______ % of my portfolio will be in fixed income investments and the remaining _____ % (1- fixed income %) will be in equity investments. The total should be 100%.
- For simplicity, throughout the rest of this post, we will assume that the asset split you choose is 30% fixed income and 70% equity.
So, you know that 30% of your investments should be placed in fixed-income vehicles. However, which ones should you choose to make up this 30%?
- No matter what the time horizon is for when your specific cash needs will occur, academic research has shown that short-term fixed income investment instruments have 1) less interest rate risk, and 2) higher returns.
- Because of these two factors, short-term (1-3 maturities) fixed income investments are considered superior to long-term ones.
- Fund Management
- As with equity investments, the fixed income security markets are extremely efficient, and therefore, active management is a loser’s game.
- Because of this, we will only want to seek out indexed/passively managed fixed income instruments for our investments.
- In my opinion, there are really four different options available to you as an individual investor for the fixed income portion of your portfolio:
- Cash / cash equivalents
- This category would include extremely liquid investment account types.
- Examples include money market accounts, savings accounts, and checking accounts.
See following link to read my previous posting on these types of accounts – My Money Blog – Cash Equivalent Savings Accounts.
- Short-Term Indexed Bond Funds
- Offered by Vanguard and Fidelity. Vanguard fund I use is the Short-Term Bond Index, Ticker symbol – VBISX. Vanguard Bond Index Funds
- Feature low cost, passive management and expense ratios.
- Inflation Protected Bond Funds
- Also offered by Vanguard and Fidelity. Vanguard fund I use is the Inflation-Protected Securities fund, Ticker symbol – VIPSX.
- This type of investment instrument provides a hedge against changes in inflation.
- The interest rate associated with the bond fund changes with fluctuations in inflation.
- US Treasury Securities
- Can be used in place of Short Term Indexed Bond Funds. Personally, I prefer to use indexed bond funds due to the fact that they are offerred by Vanguard, and it therefore, keeps all of my investments in one place.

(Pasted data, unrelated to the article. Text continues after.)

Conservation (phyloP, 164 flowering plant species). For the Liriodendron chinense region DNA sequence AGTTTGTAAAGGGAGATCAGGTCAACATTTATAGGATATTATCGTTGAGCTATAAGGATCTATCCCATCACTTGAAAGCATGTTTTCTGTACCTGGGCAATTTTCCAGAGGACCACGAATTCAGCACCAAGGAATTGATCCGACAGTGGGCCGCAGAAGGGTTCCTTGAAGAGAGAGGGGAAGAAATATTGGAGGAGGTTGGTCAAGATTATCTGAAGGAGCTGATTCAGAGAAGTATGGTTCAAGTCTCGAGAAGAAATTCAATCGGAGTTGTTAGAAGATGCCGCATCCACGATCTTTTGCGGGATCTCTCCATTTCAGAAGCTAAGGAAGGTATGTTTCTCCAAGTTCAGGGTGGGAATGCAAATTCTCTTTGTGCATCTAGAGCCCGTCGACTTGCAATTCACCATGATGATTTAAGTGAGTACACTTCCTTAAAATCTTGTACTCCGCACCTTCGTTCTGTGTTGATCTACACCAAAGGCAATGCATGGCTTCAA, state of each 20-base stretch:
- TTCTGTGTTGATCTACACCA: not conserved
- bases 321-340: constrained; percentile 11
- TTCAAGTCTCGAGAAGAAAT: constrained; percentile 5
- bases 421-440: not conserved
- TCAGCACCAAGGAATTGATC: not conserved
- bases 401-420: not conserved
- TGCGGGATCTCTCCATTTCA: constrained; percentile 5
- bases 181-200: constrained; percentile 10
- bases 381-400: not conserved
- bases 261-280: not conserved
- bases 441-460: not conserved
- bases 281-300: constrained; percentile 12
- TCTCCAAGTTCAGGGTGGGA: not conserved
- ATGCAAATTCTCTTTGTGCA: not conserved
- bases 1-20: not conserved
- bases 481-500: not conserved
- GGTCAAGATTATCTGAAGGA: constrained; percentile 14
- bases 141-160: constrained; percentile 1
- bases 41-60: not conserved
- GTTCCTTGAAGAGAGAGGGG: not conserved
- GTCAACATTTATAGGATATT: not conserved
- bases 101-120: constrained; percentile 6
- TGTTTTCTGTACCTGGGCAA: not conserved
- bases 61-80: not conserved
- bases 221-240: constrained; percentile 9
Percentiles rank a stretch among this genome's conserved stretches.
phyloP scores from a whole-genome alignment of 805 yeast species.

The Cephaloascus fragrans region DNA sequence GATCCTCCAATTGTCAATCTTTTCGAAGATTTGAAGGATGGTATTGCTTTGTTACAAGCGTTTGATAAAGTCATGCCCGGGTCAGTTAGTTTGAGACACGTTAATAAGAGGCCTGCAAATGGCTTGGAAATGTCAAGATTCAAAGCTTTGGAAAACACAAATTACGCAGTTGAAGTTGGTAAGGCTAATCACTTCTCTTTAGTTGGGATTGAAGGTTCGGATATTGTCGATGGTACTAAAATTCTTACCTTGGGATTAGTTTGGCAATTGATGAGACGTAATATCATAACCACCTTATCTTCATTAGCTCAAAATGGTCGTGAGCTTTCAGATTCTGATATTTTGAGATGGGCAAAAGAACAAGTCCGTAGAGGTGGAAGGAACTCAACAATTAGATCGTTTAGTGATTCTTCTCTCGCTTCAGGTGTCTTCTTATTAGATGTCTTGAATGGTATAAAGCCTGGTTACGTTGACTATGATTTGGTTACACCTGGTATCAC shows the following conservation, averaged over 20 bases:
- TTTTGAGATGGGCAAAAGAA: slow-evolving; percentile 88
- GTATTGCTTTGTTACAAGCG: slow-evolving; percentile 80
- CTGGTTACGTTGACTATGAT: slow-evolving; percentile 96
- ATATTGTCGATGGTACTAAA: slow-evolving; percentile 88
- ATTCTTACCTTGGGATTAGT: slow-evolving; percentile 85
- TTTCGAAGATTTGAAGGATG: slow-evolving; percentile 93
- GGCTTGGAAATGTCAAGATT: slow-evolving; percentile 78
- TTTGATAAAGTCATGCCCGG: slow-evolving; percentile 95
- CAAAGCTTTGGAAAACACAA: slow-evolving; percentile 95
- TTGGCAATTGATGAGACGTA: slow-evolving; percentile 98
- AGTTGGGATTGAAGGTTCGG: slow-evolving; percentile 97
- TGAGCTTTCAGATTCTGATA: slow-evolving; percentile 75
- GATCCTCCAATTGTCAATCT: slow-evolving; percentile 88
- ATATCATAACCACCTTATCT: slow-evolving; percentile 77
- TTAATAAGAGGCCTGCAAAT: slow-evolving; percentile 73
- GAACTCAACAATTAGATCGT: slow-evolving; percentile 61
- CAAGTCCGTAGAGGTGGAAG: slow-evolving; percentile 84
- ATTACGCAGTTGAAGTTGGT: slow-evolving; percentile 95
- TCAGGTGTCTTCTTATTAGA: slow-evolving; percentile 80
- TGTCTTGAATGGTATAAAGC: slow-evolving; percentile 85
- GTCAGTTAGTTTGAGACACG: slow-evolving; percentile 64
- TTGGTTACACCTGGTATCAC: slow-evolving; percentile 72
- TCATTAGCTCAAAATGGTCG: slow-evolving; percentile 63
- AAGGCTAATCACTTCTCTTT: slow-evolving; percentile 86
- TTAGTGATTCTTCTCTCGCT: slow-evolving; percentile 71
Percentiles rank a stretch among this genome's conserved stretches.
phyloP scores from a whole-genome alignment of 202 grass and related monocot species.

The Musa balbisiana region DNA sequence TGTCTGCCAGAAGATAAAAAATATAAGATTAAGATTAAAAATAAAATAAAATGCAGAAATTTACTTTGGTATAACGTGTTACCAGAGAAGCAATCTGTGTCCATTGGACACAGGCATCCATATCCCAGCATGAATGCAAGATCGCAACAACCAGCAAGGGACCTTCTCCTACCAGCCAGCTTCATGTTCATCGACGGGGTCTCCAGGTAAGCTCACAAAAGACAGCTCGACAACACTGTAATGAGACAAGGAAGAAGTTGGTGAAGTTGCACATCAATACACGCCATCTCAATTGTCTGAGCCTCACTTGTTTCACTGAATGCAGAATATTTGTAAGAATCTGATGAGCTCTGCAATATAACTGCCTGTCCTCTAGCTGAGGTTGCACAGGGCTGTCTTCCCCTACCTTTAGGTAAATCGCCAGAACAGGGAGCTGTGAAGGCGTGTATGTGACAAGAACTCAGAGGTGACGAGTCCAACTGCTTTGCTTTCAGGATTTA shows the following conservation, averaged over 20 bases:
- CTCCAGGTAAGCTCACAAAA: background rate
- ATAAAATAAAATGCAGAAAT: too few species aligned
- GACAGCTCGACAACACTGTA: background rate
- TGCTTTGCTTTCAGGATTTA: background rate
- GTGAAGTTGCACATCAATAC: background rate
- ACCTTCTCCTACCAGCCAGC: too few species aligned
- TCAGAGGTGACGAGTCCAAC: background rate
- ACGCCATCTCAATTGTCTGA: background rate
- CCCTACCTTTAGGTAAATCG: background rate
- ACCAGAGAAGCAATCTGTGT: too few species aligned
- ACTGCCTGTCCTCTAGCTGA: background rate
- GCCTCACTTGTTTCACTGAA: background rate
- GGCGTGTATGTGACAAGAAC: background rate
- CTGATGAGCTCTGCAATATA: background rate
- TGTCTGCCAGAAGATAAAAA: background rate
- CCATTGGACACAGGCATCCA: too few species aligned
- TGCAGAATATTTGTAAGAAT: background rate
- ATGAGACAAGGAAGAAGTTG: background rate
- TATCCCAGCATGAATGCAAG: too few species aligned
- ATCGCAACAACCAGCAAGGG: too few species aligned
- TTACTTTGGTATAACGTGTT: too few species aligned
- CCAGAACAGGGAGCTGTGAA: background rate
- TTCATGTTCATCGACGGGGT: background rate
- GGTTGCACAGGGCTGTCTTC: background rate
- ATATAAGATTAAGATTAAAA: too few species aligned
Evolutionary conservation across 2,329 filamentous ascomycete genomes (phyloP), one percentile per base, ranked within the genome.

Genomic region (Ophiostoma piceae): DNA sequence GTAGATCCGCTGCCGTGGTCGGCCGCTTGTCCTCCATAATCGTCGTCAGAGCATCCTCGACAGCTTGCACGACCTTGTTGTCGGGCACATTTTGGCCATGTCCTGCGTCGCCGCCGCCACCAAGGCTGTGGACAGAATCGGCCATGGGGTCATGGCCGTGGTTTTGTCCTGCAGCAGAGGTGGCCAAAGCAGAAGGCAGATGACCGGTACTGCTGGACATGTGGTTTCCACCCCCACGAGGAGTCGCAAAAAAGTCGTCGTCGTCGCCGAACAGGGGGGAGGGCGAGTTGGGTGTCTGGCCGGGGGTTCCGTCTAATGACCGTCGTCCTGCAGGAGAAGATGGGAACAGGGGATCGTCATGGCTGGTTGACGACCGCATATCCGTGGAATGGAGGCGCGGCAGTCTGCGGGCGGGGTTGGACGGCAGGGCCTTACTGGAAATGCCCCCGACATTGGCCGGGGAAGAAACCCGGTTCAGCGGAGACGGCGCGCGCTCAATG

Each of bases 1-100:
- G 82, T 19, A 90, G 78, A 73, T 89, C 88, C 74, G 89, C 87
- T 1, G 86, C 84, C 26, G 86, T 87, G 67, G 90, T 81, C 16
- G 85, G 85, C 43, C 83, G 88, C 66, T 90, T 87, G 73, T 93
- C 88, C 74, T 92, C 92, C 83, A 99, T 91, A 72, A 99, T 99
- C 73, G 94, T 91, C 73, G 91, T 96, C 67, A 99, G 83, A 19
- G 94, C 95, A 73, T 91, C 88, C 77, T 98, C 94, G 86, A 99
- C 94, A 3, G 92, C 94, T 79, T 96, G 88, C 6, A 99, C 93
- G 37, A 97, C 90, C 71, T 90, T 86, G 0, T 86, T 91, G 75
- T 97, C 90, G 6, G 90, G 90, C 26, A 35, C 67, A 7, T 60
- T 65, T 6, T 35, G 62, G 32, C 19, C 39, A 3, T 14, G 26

- Bought directly from the US government/treasury.
- Backed by the full faith and credit of the US goverment, and are therefore, very safe investments.
- Still have interest rate risk associated with them, however.
- Select the cash % allocation of your total portfolio, according to the first row of the table.
- Assume that you will allocate 5% of your total portfolio to inflation protected securities.
- Subtract the cash % and 5% inflation protected securities allocations from the overall fixed income allocation you calculated (in previous posts) to obtain the % of your portfolio that will be made up with a short term index bond fund.
For the 30% fixed income / 70% equity asset allocation example above (assuming the investor is below 60+ years old) –
- 5% of your overall portfolio would cash
- 5% would be inflation protected securities
- 20% (30%-5%-5%) would be index short term bond funds.
Note: The data is this table is taken from pgs. 350-351 of Malkiel’s famous book,
A Random Walk Down Wall Street. If you haven’t read it, click on the link to the left to pick up a cheap used copy from Amazon.com.
In Part 4 of this series, I take everyone through how to figure out your specific mix of index funds for the equity portion of your portfolio.
Keep on learning!
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